President Trump asked Congress Nov. 17 to appropriate another $44 billion in supplemental disaster aid that includes funds for storm-damaged transportation systems, but would help offset that new spending by stripping $1 billion from normal federal-aid highway funds.
White House Budget Director Mick Mulvaney submitted the lengthy budget request that seeks funding to pay for damage to facilities for a number of executive departments.
Added to earlier disaster-aid legislation that totaled more than $50 billion, this one would put the federal costs for this year’s series of unusually severe events close to $100 billion. And Mulvaney indicated that additional funding would be needed for relief and recovery efforts in Puerto Rico and the U.S. Virgin Islands, where “damage assessments are ongoing.”
Among other provisions, the administration requested $415.5 million for the Federal Highway Administration’s emergency relief program, saying the money “is needed for the repair, protection and reconstruction of federal-aid highways, roads and bridges damaged by Hurricanes Harvey, Irma and Maria.”
It asked for $198.5 million for the Federal Transit Administration’s public transportation emergency relief program, to pay “for restoration of damaged capital assets such as buses and shelters, ferry terminals and rail system stations” affected by those storms.
And it requested $71.9 million in emergency supplemental funds for the Federal Aviation Administration to pay for hurricane damage to FAA-owned facilities and equipment such as air traffic control roofs, approach lighting systems at airports, electrical equipment, radars and navigational aids.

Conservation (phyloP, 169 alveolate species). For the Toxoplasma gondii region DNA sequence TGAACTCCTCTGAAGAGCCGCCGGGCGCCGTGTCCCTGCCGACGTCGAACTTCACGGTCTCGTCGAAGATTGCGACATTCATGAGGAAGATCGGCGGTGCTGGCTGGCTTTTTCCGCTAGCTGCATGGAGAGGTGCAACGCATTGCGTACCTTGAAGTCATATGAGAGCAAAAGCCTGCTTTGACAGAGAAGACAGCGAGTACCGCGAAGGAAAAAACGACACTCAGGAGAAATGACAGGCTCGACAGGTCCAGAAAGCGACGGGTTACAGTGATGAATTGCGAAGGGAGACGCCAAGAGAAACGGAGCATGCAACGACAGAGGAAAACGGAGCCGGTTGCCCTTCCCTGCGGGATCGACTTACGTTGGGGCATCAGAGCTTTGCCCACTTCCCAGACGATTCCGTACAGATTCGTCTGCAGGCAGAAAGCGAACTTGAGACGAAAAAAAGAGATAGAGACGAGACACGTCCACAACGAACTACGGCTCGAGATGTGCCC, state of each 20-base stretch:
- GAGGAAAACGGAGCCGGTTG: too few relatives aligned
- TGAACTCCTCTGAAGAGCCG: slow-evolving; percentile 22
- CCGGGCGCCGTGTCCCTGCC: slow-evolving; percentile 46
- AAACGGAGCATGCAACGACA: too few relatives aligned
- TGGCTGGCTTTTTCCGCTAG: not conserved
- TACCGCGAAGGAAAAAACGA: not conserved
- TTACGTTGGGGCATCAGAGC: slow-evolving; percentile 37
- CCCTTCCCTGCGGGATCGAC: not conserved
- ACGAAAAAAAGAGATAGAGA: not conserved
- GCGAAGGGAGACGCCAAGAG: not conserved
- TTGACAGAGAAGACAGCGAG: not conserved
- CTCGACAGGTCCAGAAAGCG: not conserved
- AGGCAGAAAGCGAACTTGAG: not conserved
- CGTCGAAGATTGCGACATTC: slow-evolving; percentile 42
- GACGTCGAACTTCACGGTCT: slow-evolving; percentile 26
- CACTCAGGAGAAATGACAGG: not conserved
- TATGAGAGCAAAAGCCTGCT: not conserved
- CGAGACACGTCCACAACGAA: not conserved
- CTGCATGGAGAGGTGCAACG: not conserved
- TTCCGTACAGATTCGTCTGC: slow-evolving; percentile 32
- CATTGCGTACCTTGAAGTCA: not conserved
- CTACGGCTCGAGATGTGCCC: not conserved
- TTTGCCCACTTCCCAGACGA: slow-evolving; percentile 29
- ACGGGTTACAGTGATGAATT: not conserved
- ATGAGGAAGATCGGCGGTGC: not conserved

The White House proposed that Congress make more than $59 billion in budget cuts across federal agencies as offsets for the emergency costs.
Of that, it proposed rescinding $1 billion of federal-aid highways funds that go to state departments of transportation on a formula basis to help pay for road and bridge projects.
The administration said recipients of federal contract authority have “a four-year period of availability that allows states flexibility in long-term planning for transportation infrastructure projects.” The proposal would take back $1 billion in prior-year contract authority that DOTs have not yet obligated, although the White House said that “states will continue to have sufficient federal aid balances to meet their construction plans for 2018.”
As a comparison, such a rescission would be twice the size of the annual pool of infrastructure grant funds that Congress sets aside for the TIGER program, which helps fund various types of transportation projects.
The board of directors of the American Association of State Highway and Transportation Officials has also called on Congress to halt a pattern in recent years of trying to rescind highway program contract authority to help offset other budget costs, saying this can disrupt and delay needed projects.